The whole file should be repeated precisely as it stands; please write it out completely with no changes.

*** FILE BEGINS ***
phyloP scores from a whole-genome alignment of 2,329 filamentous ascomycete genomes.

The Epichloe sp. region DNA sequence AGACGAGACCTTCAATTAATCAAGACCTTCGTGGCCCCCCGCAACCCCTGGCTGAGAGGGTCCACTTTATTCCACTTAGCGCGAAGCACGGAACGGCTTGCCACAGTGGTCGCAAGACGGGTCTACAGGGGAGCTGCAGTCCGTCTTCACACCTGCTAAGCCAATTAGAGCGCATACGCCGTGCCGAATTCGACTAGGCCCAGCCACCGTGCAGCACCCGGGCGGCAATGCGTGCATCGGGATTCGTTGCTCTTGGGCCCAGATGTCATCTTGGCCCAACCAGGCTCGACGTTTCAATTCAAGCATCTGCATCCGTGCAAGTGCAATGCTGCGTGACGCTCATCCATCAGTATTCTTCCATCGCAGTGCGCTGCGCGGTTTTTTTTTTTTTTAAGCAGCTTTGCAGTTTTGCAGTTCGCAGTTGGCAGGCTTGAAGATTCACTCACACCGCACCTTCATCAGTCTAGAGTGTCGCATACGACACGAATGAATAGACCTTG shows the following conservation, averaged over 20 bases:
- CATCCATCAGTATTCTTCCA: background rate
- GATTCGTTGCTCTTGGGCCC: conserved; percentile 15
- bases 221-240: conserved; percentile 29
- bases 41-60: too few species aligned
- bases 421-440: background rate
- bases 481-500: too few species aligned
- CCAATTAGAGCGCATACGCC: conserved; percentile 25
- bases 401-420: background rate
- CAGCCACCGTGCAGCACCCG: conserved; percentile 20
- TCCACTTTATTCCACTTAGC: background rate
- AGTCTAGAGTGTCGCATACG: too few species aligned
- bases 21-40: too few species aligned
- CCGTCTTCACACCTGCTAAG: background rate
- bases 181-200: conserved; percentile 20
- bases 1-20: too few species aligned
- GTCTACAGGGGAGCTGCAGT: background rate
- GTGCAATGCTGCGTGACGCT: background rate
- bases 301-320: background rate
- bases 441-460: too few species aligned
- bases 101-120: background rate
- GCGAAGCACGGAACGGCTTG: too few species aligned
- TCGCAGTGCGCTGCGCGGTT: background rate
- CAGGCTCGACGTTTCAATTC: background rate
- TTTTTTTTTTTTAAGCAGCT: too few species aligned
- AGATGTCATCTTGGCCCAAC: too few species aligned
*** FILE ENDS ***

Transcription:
phyloP scores from a whole-genome alignment of 2,329 filamentous ascomycete genomes.

The Epichloe sp. region DNA sequence AGACGAGACCTTCAATTAATCAAGACCTTCGTGGCCCCCCGCAACCCCTGGCTGAGAGGGTCCACTTTATTCCACTTAGCGCGAAGCACGGAACGGCTTGCCACAGTGGTCGCAAGACGGGTCTACAGGGGAGCTGCAGTCCGTCTTCACACCTGCTAAGCCAATTAGAGCGCATACGCCGTGCCGAATTCGACTAGGCCCAGCCACCGTGCAGCACCCGGGCGGCAATGCGTGCATCGGGATTCGTTGCTCTTGGGCCCAGATGTCATCTTGGCCCAACCAGGCTCGACGTTTCAATTCAAGCATCTGCATCCGTGCAAGTGCAATGCTGCGTGACGCTCATCCATCAGTATTCTTCCATCGCAGTGCGCTGCGCGGTTTTTTTTTTTTTTAAGCAGCTTTGCAGTTTTGCAGTTCGCAGTTGGCAGGCTTGAAGATTCACTCACACCGCACCTTCATCAGTCTAGAGTGTCGCATACGACACGAATGAATAGACCTTG shows the following conservation, averaged over 20 bases:
- CATCCATCAGTATTCTTCCA: background rate
- GATTCGTTGCTCTTGGGCCC: conserved; percentile 15
- bases 221-240: conserved; percentile 29
- bases 41-60: too few species aligned
- bases 421-440: background rate
- bases 481-500: too few species aligned
- CCAATTAGAGCGCATACGCC: conserved; percentile 25
- bases 401-420: background rate
- CAGCCACCGTGCAGCACCCG: conserved; percentile 20
- TCCACTTTATTCCACTTAGC: background rate
- AGTCTAGAGTGTCGCATACG: too few species aligned
- bases 21-40: too few species aligned
- CCGTCTTCACACCTGCTAAG: background rate
- bases 181-200: conserved; percentile 20
- bases 1-20: too few species aligned
- GTCTACAGGGGAGCTGCAGT: background rate
- GTGCAATGCTGCGTGACGCT: background rate
- bases 301-320: background rate
- bases 441-460: too few species aligned
- bases 101-120: background rate
- GCGAAGCACGGAACGGCTTG: too few species aligned
- TCGCAGTGCGCTGCGCGGTT: background rate
- CAGGCTCGACGTTTCAATTC: background rate
- TTTTTTTTTTTTAAGCAGCT: too few species aligned
- AGATGTCATCTTGGCCCAAC: too few species aligned